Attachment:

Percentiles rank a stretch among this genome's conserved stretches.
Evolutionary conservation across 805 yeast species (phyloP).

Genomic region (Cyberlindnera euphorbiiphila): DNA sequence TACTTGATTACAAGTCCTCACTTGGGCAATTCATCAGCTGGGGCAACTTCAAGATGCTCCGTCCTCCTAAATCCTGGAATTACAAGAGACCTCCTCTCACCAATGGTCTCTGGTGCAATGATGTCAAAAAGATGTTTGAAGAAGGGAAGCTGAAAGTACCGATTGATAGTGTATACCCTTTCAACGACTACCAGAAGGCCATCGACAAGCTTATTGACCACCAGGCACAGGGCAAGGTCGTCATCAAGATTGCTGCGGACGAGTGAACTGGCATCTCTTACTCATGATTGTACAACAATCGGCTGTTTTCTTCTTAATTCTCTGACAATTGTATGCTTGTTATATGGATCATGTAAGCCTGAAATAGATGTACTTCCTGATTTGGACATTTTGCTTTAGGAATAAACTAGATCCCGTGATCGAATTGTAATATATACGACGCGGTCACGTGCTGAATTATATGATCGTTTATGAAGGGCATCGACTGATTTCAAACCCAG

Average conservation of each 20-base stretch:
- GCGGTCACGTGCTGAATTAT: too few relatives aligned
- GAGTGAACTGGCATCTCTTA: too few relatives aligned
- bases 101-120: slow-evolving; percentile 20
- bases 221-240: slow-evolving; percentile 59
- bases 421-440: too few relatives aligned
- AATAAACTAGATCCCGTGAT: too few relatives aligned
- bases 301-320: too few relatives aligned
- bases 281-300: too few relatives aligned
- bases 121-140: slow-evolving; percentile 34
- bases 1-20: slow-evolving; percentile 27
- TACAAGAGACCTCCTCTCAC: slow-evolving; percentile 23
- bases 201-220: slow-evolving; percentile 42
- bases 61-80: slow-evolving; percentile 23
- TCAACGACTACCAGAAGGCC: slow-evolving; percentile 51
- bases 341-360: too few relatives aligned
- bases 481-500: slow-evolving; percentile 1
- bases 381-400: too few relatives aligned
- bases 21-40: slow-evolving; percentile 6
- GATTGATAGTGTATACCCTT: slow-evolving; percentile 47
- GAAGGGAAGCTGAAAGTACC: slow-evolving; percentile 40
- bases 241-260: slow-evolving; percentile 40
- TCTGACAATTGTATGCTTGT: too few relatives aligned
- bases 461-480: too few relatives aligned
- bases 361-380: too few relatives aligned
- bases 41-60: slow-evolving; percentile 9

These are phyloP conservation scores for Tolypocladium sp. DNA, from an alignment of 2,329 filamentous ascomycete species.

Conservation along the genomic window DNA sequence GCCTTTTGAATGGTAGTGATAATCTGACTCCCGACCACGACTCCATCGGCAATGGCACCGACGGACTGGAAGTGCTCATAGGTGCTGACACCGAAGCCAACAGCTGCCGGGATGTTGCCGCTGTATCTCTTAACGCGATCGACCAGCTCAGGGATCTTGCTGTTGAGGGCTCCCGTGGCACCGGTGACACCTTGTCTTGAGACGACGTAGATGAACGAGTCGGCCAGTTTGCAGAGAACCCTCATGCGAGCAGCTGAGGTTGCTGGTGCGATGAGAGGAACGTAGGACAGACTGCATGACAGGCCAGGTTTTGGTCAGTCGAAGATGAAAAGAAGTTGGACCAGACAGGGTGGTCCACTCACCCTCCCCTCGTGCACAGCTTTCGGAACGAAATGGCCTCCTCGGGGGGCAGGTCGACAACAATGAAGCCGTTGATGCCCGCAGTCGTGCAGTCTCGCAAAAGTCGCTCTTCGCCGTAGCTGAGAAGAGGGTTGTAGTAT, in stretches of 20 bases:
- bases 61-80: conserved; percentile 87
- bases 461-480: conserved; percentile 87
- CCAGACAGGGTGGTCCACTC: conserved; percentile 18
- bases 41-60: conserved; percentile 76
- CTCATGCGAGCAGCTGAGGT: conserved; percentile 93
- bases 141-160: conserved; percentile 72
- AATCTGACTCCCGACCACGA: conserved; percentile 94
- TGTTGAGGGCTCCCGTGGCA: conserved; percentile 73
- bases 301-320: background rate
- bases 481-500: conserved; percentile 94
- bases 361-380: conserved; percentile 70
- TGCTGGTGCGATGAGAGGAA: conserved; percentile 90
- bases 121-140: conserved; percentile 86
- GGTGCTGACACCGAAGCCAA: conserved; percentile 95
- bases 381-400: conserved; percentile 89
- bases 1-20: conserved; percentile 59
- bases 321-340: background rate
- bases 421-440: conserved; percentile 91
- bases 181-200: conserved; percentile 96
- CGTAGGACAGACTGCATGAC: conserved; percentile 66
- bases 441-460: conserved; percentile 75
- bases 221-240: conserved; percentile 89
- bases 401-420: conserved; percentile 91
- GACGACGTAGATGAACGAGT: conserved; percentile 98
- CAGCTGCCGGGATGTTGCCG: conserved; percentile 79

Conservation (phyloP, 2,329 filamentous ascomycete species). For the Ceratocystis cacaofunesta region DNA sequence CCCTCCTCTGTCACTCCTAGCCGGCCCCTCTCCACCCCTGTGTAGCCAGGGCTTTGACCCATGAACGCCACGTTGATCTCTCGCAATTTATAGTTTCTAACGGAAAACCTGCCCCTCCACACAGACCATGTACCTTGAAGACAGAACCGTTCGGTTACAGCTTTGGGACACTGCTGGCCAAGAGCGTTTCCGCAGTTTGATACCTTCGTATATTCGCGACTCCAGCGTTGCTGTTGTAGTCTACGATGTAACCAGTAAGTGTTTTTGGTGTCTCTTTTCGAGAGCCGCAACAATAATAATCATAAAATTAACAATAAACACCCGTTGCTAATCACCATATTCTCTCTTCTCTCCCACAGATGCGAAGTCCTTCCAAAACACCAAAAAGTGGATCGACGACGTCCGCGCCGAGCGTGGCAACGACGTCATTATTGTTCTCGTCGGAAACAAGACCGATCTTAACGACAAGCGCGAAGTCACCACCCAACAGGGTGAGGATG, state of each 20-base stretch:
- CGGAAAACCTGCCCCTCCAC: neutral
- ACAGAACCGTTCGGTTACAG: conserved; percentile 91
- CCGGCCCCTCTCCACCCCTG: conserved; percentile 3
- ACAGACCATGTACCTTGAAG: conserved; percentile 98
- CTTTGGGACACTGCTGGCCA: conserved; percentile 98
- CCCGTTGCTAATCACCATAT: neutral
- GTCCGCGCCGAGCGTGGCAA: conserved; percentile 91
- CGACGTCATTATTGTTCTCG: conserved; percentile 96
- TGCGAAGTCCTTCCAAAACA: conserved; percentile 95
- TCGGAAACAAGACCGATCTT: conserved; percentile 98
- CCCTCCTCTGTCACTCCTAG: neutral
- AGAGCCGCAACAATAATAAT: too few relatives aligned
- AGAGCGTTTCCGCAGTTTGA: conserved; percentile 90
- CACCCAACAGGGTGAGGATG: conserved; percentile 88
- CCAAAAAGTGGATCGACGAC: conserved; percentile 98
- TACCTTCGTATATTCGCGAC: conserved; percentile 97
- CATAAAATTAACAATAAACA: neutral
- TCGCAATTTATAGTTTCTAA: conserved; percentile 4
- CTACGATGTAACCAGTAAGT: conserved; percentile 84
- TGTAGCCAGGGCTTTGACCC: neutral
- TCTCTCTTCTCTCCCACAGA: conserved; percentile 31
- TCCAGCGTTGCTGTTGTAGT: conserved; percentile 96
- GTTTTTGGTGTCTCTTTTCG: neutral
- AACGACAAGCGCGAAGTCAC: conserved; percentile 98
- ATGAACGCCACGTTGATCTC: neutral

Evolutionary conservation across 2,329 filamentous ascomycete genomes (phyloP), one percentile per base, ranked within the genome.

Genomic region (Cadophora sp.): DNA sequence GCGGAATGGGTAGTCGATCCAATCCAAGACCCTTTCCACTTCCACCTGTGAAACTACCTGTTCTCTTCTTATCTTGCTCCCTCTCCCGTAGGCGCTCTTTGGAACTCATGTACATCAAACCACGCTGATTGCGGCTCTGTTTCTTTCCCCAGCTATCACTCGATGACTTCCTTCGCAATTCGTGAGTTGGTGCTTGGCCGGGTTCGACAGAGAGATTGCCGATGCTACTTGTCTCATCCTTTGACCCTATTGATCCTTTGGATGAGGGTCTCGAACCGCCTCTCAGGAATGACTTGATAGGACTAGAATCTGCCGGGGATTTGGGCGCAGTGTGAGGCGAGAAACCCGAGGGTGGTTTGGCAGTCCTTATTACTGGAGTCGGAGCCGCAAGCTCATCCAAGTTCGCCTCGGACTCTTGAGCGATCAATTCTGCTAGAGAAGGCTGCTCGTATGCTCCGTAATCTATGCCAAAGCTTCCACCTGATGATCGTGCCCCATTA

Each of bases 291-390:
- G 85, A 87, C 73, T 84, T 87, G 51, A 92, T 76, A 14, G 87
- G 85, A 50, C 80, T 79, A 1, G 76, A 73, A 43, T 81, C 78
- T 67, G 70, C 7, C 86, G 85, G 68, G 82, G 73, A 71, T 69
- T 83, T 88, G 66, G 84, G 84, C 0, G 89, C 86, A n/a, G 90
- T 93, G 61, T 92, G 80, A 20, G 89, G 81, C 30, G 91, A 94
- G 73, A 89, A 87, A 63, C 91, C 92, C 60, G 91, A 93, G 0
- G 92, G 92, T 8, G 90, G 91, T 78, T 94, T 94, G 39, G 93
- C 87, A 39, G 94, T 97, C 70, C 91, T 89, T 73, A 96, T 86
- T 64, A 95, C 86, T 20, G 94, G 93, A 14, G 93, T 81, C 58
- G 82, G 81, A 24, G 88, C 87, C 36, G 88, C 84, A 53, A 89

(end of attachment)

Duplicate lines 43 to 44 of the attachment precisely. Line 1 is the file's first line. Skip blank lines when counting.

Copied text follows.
- TGCTGGTGCGATGAGAGGAA: conserved; percentile 90
- bases 121-140: conserved; percentile 86